I've ordered piecemeal (piecemeal, geddit?) and my chicken, bacon and leek pie (£11), roasted beetroot with kale pesto, and cauliflower cheese (£5 each) make for a pleasingly colourful combo – all served in blue-edged enamel dishes. The pie is lovely, hunks of white meat (possibly pre-roasted to give that much flavour?) and a deeply savoury sauce from the salty bacon, all under a flaky pastry roof. The beets are lovely, a medley of red and golden, and the k-word is barely detectable in the nutty dressing. The cauliflower cheese is drenched in sauce, just how any sane person likes it, and with a blistered brown surface.

The kid, newly sworn off meat, has crab on toast and cheesy fries. The rusty-coloured topping is very generous, with more brown than white crab going on, which we don't care about, but for £9 might bother some. The dank sea vegetable garnish is left, like a tidemark on a messy beach.

The fries are forgotten in the ordering mêlée, but luckily Mr Norman – a blur of activity around the place – spots the teen's anxiety at missing her carb fix and a dish of thin chips with melty proper cheese on top arrives PDQ.

By now, any right-minded person would be dozing in front of the telly, but we have to hack through the hordes to get back home, so pudding is allowed. Mr M and I share a date pudding with ice-cream; a lovely square of gummy sponge with lashings of toffee-ish sauce, made even better (the shame) for the addition of 3in of cream lopped off the top of the kid's bannoffeebocker glory (£7 each).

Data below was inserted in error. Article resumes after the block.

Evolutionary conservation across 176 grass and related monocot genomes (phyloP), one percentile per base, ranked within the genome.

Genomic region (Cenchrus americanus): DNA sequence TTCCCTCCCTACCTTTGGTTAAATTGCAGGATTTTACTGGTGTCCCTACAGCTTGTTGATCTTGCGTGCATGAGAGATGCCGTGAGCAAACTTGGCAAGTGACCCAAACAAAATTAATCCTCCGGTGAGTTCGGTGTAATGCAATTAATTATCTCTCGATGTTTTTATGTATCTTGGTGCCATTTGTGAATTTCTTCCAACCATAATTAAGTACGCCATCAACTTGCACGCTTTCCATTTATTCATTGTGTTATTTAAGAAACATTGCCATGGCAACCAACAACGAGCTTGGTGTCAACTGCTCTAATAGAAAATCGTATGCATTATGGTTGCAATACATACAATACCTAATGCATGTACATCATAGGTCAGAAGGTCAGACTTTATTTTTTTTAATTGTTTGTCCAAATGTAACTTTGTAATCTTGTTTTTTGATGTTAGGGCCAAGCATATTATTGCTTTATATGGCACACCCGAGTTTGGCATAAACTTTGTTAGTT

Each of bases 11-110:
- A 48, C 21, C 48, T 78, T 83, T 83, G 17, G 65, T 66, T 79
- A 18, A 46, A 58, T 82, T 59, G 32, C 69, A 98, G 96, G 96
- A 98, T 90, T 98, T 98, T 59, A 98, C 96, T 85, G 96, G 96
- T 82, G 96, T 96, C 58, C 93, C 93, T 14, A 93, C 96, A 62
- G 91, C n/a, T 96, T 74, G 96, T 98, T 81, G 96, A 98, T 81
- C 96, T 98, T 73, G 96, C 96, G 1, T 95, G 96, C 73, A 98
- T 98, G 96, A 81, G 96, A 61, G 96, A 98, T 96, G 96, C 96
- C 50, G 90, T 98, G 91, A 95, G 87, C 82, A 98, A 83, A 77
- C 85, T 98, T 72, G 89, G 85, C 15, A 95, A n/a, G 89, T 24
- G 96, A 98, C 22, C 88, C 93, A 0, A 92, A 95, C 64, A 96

This is a "pie and a pint" and "bloody Mary and a burger" place for people who don't want to stand up, get jostled or have the Premiership blaring at them. People like, well, me who have lately suffered from gastropub-enter-itis. It should go a long way towards restoring our overseas visitors' faith in pubs, too.


The Ape & Bird, 142 Shaftesbury Avenue, London WC2, Tel: 020 7836 3119. £60 for two, with wine

Four more of this week's foodie moments

Scandi Sushi

Fresh, imaginative Japanese take-out from a lovely place owned by Danes in London's Covent Garden. Sticks'n'Sushi, please open a branch near our office!

Quirinale's Truffles

Lunch in Westminster with Labour MP Rachel Reeves. Impressed by chef's precise knowledge of how many shavings of truffle makes a gram.

Healthy(ish) Meatballs

To steer daughter off Subway's icky sandwiches, gave her the recipe for Polpo polpette and tomato sauce. Voilà, her own (healthier) meatball marinara.

Say Cheese